Now Reading
9 Is Too Many and 18 Ain’t Enough: The Case for 21 Holes

9 Is Too Many and 18 Ain’t Enough: The Case for 21 Holes

An examination of the most arbitrary rule in golf.

Andy Ogburn

Why play 18 holes?

It sounds absurd — surely this was decided a long time ago — but why are there eighteen of them in the first place? We’ve probably all wondered it at some point or another, only to have our minds wander elsewhere. Or, vague mumbles like “St. Andrews” and “links” have put the question to rest as if either are suitable answers.

Follow your curiosity and, yes, the truth will go way back to St. Andrews, before Christopher Columbus even hopped on a boat. When the first golfers walked The Old Course in the mid-1400s, there were 22 holes in the ground. But other courses? They had five holes, six holes, ten holes — there was no standard. Many in Britain had seven holes. When Mary, Queen of Scots, teed it up and pulled out the big dog in 1567, she played seven holes.

Rumor has it Mary Queen of Scots hit all seven greens in regulation.

According to golf architect and author Edwin Roald, it wasn’t until 1764, some 200 years later, that the R&A took hold of the game and standardized the count to 18 holes in the ground. The rationale wasn’t perfectly sound — that’s just how the locals wanted it at St. Andrews. In gruff Scottish accents, the leaders of golf’s governing body decreed, in essence: “22 holes is a bit much. How about 18?” And that’s how it’s been ever since. 

Fast forward two hundred fifty-some odd years, and golfers will rightfully romanticize the 18-hole loop that takes you away from the clubhouse and back again at the end of your round. The effect is at its finest walking a classic links design, where even an amateur can recognize the literal INs and OUTs of the layout.

A lot has changed since 1764, yet the highest-level idea of the golf course has not. Even with modern course routing through suburban neighborhoods (where often few ‘links’ are discernible and sometimes every hole looks startlingly alike), we have two options: play nine, or 18. Even with golf carts, the pace of play on popular public tracks ticks up close to five hours after playing 18 holes.

And that is good! For a lot of people who enjoy the game and aren’t in a hurry. But for a lot of other people not yet on a golf kick, four and a half hours can be a drag. It can be prohibitive. It’s an alley-oop setup for Jerry Seinfeld’s punchline in his description of golf:  GET-OUT-LEAVE-FAMILY.

A friend once told me: “Some days, even nine holes is too many. Other days, eighteen holes just isn’t enough, y’know? That’s why every course should have 21 holes. ”

Like any good joke, it’s rooted in truth. Instead of two 9s, Mark’s perfect golf course has three 7s. And the more I ponder it, the more it makes sense for golfers and course professionals alike. Hear me out:

Splitting the course into 7-hole segments is better for everyone. Seven holes is the perfect amount for beginners, experts with a temper, time-crunched executives, children, and prisoners on a work release.

See Also

14 holes is perfect for those who want to keep going. And when you’re done? It’s barely been three hours.

21 holes is for everyone who’s ever birdied the 18th hole. I don’t foresee any objections if you’ve ever flashed a smile while walking off of a finishing hole.

One of the most talked about courses in golf, Sweetens Cove, only has 9 holes. What’s so different about 7?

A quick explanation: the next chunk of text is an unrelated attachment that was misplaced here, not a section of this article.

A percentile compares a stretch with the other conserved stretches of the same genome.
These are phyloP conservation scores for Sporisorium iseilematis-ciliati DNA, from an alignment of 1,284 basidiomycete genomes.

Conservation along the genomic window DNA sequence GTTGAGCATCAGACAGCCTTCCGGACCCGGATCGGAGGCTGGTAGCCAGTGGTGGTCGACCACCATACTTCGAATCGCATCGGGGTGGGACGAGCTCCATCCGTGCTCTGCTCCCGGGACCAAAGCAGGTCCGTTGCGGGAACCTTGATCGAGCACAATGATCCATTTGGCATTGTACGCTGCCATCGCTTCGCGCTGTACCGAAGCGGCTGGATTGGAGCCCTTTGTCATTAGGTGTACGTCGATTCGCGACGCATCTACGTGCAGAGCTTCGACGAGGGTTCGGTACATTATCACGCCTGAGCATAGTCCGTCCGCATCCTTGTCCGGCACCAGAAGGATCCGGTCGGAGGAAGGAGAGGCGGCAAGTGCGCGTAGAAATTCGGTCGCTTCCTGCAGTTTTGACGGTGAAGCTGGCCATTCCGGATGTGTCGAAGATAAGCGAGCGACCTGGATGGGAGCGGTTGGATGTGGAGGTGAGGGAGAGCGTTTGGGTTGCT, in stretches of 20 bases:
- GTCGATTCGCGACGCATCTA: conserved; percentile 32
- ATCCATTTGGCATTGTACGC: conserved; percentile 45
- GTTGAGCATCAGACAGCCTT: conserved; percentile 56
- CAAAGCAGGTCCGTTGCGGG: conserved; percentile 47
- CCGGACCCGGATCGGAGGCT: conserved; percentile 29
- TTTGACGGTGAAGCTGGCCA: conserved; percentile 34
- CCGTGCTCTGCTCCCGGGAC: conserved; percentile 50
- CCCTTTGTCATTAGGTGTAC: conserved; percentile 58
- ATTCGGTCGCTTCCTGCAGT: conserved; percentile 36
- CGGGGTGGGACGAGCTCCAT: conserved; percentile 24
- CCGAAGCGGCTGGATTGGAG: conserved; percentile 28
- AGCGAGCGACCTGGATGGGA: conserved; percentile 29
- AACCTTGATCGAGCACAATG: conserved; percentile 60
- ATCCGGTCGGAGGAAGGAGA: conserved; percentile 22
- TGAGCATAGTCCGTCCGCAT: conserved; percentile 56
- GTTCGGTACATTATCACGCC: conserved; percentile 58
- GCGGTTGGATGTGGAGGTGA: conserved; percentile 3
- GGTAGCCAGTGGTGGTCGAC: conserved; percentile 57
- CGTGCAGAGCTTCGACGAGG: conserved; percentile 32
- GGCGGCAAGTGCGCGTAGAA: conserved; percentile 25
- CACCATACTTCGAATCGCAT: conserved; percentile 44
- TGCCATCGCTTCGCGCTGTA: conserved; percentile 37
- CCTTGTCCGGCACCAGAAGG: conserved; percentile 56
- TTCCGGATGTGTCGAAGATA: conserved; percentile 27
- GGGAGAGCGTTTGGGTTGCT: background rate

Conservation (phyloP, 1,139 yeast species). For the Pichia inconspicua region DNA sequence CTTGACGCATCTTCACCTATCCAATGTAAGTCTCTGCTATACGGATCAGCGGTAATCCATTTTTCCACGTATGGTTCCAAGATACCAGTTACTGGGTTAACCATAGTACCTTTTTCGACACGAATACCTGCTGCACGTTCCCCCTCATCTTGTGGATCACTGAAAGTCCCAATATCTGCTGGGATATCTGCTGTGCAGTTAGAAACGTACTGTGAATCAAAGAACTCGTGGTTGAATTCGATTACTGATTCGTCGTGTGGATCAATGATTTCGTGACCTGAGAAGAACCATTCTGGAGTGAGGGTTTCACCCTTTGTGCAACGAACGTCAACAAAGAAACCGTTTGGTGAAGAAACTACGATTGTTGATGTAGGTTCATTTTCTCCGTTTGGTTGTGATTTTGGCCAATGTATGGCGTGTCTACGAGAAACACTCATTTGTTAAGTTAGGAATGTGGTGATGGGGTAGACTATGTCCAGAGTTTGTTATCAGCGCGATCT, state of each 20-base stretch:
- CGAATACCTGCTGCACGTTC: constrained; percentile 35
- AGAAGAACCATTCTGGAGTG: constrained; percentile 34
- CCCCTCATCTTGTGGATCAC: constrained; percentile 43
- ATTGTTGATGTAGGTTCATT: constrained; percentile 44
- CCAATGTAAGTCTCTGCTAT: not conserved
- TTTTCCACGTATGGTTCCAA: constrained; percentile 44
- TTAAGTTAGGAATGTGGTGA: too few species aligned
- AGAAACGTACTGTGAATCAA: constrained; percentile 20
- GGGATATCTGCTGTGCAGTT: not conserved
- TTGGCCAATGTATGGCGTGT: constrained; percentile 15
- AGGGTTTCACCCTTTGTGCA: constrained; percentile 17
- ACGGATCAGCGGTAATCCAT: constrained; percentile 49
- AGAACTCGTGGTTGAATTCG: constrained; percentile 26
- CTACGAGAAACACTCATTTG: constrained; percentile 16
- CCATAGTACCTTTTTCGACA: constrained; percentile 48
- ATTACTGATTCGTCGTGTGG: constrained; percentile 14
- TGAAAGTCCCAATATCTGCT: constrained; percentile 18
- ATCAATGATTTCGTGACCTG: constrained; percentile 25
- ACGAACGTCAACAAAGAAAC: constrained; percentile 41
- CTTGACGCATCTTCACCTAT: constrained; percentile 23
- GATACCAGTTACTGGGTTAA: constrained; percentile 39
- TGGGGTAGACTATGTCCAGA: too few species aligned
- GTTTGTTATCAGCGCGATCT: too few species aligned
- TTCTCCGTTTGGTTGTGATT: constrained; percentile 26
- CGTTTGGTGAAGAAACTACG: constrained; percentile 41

Plus, the modularity of three separate 7s lets starters and club professionals better manage pace of play across the course. It can help the golf course architects of the future get creative with less — or more — land at their disposal. I can see 7-hole gems popping up like Sweetens Cove in Tennessee, or 21-hole complexes being built for your next big golf trip. How ‘bout another 7 at sundown?

Picture it: you’ve got a heated skins match with a golf buddy you always want to beat. You won on the first bet, but he won the second bet. (He probably gave himself a better lie after that pull-hook on 12.) Either way, with the 21-hole format, you can avoid a tie and know for certain who deserves the bragging rights this week. And you can relive every shot over some beers at the 19th — I mean, 22nd hole.

View Comments (9)
  • I like the idea, but it seems like it goes so much against the established standard. This might make it difficult for early adopters. What about 3 sections of 6? Keeps it 18 so it’s more typical for the majority of players, but begins to explore into the new idea of 1/3 instead of just a front and back.

  • Interesting concept for the future but please NEVER let people think 5 hours is acceptable for 18 holes of golf. 3 1/2 in a fourball maximum 2 hr 45 in a 2 ball.
    3 hrs for 14 holes? My definition of hell.

  • I’d love the idea of playing 21 holes, normally find I only hit any sense of rhythm by the 14th or 15th hole anyway. My concern would be what this would do to many golf courses in cities that are limited on space already and would now be stuck and outdated with their 9 or 18 hole layouts. Also watching Bryson play 21 holes would be even more slow and painful than 18.

  • I have wanted to create a 12 hole course for a long time. You can finish quicker but get more then 9 holes in. And would even like a very short par 3 course with like 6 holes on it. Some days you could play a full 18bising the par 3.

  • I really like the idea of more options on a course and the flexibility you can make depending on the day. But I think it will be a hassle to create 3 more holes to many courses. Why not have 3 courses with 6 holes each?

Leave a Reply

Your email address will not be published.

© 2020 Random Golf Club. All Rights Reserved.

Welcome to Random Golf Club

All are Welcome